The Wrath of God

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The quest is not going well. A band of 16th-century Spanish conquistadors are barreling deeper into the unexplored jungle, hell-bent on discovering El Dorado, the lost city of gold. The dense foliage and mountainous landscape are arduous to traverse; a raft carrying nearly a dozen men is ambushed by camouflaged natives; and, worse, the Spaniards descend into infighting, mutiny, murder and treason against the crown. 

Yet Aguirre, the Wrath of God’s opening crawl confirms El Dorado is a fabrication, invented by the natives to mislead the gold-craving, fortune-seeking Spaniards. In truth, the myth does more to dishearten and destroy their enemy than slings and arrows. And the river — which “God never finished” as the film’s tagline states — is a breeding ground for madness.

Or was the madness there all along, ripe for harvesting?

The 1972 cult classic, directed by Werner Herzog and inspired by historical events, is a cynical — but accurate — representation of the oldest sin to infect humanity: pride. The futile scouting mission begins when Gonzalo Pizarro, a conquistador, orders forty men on a one-week expedition led by Don Pedro de Ursúa with Don Lope de Aguirre as his second-in-command. If they fail to return, Pizarro will consider them dead, and the mission failed.

After several tense days and piling lives lost, Ursúa suggests returning lest to miss Pizarro’s deadline and being stranded from the rest of the party. However, Aguirre has other plans. His motivations are revealed later in the film: “If we turn back now, others will come, and they’ll succeed. And we’ll remain nobodies.”

To convince others to mutiny against Ursúa, he cites how Spanish conquistador Hernán Cortés ignored an order to leave the New World, and instead conquered Mexico. Cortés’ disobedience led him to glory, forever etched in the annals of history. Aguirre offers the men the same temptation — and they agree. (After all, Satan tempts us with attractive things.) To disguise his thirst for power, he nominates Don Fernando de Guzmán as the band’s new leader. Ursúa is found guilty in a biased trial, yet Guzmán (now an emperor) grants him clemency. The clemency is short-lived, as Ursúa is executed once the emperor dies.

At this point Aguirre assumes command. He declares himself the “wrath of God” when the party burns a native village. His alluring blue eyes — which often symbolize purity in art — are subverted, evoking a cold, sinister, calloused man.

Aguirre’s pursuit and indifference to the mounting deaths are questioned by Brother Gaspar de Carvajal, who chides, “Until now, El Dorado has only been an illusion.” Later in the film, Aguirre reveals his true intention, saying, “My men measure riches in gold. But it’s more. It’s power and fame.”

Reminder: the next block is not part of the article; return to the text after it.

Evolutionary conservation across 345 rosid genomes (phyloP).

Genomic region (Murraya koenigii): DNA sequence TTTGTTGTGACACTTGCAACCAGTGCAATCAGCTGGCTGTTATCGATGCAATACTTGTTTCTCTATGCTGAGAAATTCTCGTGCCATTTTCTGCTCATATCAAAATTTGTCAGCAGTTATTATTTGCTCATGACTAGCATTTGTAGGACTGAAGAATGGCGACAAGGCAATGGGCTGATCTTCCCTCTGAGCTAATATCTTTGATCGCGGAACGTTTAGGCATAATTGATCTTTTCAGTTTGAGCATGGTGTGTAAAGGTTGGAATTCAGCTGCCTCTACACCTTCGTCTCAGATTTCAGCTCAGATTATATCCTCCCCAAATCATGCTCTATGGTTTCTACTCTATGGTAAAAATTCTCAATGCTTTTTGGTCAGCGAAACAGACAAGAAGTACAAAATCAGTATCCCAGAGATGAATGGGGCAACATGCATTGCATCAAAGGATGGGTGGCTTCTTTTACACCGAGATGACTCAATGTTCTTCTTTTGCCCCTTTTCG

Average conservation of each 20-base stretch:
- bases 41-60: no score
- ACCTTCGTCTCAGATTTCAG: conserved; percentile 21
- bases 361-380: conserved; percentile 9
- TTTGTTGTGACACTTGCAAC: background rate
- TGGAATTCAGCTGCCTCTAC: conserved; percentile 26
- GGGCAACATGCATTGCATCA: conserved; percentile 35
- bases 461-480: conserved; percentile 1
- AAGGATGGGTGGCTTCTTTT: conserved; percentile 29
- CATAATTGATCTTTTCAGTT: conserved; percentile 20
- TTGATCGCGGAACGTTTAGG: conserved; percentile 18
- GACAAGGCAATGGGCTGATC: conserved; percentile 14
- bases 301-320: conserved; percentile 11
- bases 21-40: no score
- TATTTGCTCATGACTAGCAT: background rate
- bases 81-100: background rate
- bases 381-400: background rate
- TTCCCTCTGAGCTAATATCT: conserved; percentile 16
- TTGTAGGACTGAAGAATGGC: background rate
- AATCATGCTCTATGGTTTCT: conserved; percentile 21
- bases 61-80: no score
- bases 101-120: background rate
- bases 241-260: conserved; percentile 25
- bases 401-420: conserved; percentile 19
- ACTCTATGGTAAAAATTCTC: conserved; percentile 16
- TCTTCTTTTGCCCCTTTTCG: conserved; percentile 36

One could argue that Herzog — an apostatized Catholic and atheist — is creating a parallel between Aguirre’s pursuit of gold and Brother Carvajal’s quest for evangelizing the natives (i.e., that both are illusions). Additionally, Brother Carvajal is a conflicted, opportunistic man, and not the pristine moral compass his vocation calls him to be. After the mutiny, the Catholic missionary tells Ursúa’s wife, “You know, my child, for the good of our Lord, the Church was always on the side of the strong.” He even is a judge in the sham trial.

Nevertheless, Aguirre, Wrath of God elicits the warnings embedded in the Book of Ecclesiastes: “There is no remembrance of past generations; nor will future generations be remembered by those who come after them.” (1:11)

Aguirre’s vain quest for everlasting glory, like Cortés, is more than a fool’s errand, but catastrophic to the men under his auspices. All of them die, mostly from attacks by natives. His disdain for them, even for the Church’s teachings, is particularly evident when he denies his fellow soldiers a Christian burial and mocks a dying Brother Carvajal to pray “otherwise God could come to a bad end.”

Sin is not contained to oneself, but a virus, severing others in one’s orbit to become adrift from spiritual truths much like Aguirre’s men on the raft down the endless, winding, perilous river. However, sin is also isolating. Quite literally, Aguirre’s vanity leads him away not only from the Spanish crown, but God’s kingdom. The further along he travels, the more suspicious, nasty and corrupt nature seems in his men’s eyes.

His descent on that river reveals the true “wrath of God”: ourselves.  

When one rejects God, we stake a claim as kings of our own domain. But this is also a fallacy and an illusion — which Aguirre never realizes. At the film’s close, he clings to his moniker as the “wrath of God,” lauding as an aristocratic title, still hell-bent on “power and fame.” Yet his raft is burdened by the dead and swarms of monkeys. Dazed (or insane) he asks no one in particular, “Who else is with me?”   

Despite Herzog’s religious apostasy, his film Aguirre, the Wrath of God is a powerful reminder of the evil lurking in men’s hearts — that no El Dorado is awaiting us if we pursue pride and vanity. Quite the opposite: it leads us and others to ruin, and lost in hell on earth.

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